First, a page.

University websites are the “outward personification of a university’s soul,” according to Michael Facchinello, head of Denver operations at Clique Studios. He says the website is often the first impression of the university.
And first impressions matter.
Do You Need a Website Redesign?
“When interacting with your website, prospective students should be able to visualize themselves on campus, and alumni should be prompted with feelings of nostalgia. Also, current students, faculty, and staff should be proud,” Facchinello says.
When it comes to prospective students specifically, university websites need to be easily accessible. It should be easy to find information, fast. Websites serve as an important tool for students to find prospective universities, and websites are the most important tool for universities to show who they are and what they’re about to students.
Three Questions to Ask Yourself
In order to determine whether or not your university needs a redesign, ask yourself these questions:
Does the website’s information architecture and navigation reflect the university organization chart?
If yes, redesign. All too often, university sites reflect the politics of the organization rather than what is important to the people using the site. Focus on what is most useful for the student – this includes things like career development and academic resources.
Do people say, “I never use that site”?
If yes, consider a redesign. Of course, students need to use your website otherwise life is going to be very inconvenient. Is it easy to find student resources? Do they have to call their advisor every time they have a question? That’s a problem.
Does the site evoke a sense of pride?
If not, consider a redesign. Students want something they can be proud of – so they can think, I attend (insert your university name here) and that makes me proud.
Things to Consider When Redesigning a University Website
Facchinello says a successful university website redesign involves lots of collaboration — so think about the people in your organization first. Who needs to be involved, at what level of involvement, and what evidence (deliverables) are needed to make the team confident in a chosen strategy?
Once you have all of your team committed to a website redesign, you can then think about a way to implement the redesign.
Here are some other questions to ask yourself before you redesign:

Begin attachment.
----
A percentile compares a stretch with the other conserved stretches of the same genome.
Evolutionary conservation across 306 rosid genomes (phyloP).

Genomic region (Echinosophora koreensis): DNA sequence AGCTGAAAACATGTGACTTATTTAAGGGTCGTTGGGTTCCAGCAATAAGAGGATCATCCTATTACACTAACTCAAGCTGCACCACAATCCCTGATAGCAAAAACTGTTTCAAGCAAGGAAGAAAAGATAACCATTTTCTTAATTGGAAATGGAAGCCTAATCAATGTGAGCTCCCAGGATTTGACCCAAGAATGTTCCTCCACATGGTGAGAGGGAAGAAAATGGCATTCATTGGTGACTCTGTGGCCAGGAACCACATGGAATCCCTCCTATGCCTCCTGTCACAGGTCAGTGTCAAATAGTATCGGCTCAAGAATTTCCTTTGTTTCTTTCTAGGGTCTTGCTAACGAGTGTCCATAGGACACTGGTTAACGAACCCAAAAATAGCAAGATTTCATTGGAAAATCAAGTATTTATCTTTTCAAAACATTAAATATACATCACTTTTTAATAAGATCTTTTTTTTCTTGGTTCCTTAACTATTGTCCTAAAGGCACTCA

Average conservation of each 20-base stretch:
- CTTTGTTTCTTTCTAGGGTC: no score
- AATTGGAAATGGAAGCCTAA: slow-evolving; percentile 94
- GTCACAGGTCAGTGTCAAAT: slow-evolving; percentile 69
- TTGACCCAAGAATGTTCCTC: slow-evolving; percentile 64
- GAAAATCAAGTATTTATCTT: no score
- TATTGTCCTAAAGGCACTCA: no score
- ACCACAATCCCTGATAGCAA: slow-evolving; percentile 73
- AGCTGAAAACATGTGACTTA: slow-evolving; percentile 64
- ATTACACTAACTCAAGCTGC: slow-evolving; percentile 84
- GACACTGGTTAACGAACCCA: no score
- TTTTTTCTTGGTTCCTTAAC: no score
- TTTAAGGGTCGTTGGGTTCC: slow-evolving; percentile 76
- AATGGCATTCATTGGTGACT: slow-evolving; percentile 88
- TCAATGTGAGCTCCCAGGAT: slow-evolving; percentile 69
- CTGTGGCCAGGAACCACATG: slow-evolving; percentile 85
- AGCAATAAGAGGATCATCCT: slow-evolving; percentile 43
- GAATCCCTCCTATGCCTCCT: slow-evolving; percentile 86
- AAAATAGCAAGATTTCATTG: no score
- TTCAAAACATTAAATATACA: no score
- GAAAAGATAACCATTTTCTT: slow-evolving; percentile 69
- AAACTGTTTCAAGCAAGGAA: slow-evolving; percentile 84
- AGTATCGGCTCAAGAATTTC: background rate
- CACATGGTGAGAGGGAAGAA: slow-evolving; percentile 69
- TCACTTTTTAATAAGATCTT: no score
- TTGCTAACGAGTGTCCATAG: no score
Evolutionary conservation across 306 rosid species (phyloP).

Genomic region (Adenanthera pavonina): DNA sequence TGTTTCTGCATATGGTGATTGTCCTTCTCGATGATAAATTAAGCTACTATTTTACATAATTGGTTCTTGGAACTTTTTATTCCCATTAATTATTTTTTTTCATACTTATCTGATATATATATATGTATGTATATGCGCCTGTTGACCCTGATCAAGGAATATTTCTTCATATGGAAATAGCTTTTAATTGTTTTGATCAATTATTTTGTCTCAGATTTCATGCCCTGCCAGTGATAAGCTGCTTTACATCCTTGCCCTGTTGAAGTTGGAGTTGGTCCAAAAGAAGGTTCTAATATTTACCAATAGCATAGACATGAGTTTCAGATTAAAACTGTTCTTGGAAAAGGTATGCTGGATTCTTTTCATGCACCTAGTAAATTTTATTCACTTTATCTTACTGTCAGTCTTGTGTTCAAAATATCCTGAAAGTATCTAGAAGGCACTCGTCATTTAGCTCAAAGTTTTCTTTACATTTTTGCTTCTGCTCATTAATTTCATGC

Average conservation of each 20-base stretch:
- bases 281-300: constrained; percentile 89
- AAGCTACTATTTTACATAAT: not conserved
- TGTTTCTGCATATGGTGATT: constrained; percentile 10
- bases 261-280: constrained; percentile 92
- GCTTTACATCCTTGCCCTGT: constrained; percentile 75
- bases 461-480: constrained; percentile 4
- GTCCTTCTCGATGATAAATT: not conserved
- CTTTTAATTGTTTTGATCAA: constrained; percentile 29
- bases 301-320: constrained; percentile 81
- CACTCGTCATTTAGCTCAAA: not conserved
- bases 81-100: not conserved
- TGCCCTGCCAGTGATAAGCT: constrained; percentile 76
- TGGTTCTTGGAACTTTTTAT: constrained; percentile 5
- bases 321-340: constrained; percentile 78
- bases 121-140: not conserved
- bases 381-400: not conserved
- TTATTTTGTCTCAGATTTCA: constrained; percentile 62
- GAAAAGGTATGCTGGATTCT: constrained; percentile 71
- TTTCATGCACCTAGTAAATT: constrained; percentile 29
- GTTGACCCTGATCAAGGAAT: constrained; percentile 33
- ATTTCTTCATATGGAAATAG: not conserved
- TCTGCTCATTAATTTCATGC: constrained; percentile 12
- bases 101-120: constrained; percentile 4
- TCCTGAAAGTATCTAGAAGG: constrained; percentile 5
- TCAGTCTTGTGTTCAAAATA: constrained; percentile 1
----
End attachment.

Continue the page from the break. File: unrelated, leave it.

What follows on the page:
- What is the core purpose of the site?
- Which audiences are served by this purpose?
- What are the two or three secondary purposes of the site?
- Which audiences are served by these purposes?
To answer these questions, begin a user experience audit. Start by interviewing the admissions department to learn about what is driving students to apply to your university. Then organize website usability studies for different groups: prospective students, current students, alumni, faculty, and staff. Do these studies with about 5 people per group. Find out how the website makes each of these groups feel. For example, do current students feel ashamed about the website? Or excited?
Once those questions are answered, you can then improve the website. Here’s what goes into a successful university website design:
Easy to Use Navigation
Easy-to-use navigation that accounts for the different people who use the site and the different contexts they use it under is essential. For example, make sure it’s easy for prospective students to see the information that will be useful specifically for them. You don’t want prospective students digging for information getting lost on your website.
Clear and Emotional Branding
A clearly articulated and emotional brand so that prospective students can see themselves on campus, and can envision their university experience is key to pulling them in. The website should get prospective students excited about attending your university. Part of creating this vision involves website design that is clean and modern — but also design that does not distract the user from the content. For example, Northwestern University is all about the feeling of prestige. Its website design for The Bienen School of Music reflects that feeling with easy navigation and smooth transitions.
Your website should include clearly outlined university programs and degrees. Prospective students want to know how your communication program, for example, is different than communication programs at other universities.
Your website is where prospective students and parents will go first when conducting research on your university. It serves as the first impression with prospective students. It’s the key to determine if a prospective student takes the next steps or continues to look elsewhere.
A university’s website is also the primary means by which students compare your university against their large lists of potential other universities to which they are considering attending or applying.
While the first impression of the website is so important — while that prospective student is deciding on a university to attend — your website is where that prospective student will go after they are accepted. The website is their source into your university throughout their entire time getting a degree.
And, once they become an alumni, that once prospective will continue to visit the website — reconnecting with their alma mater on a continuing basis throughout their life. Make sure the entire digital experience — from prospective student to alumni — is good.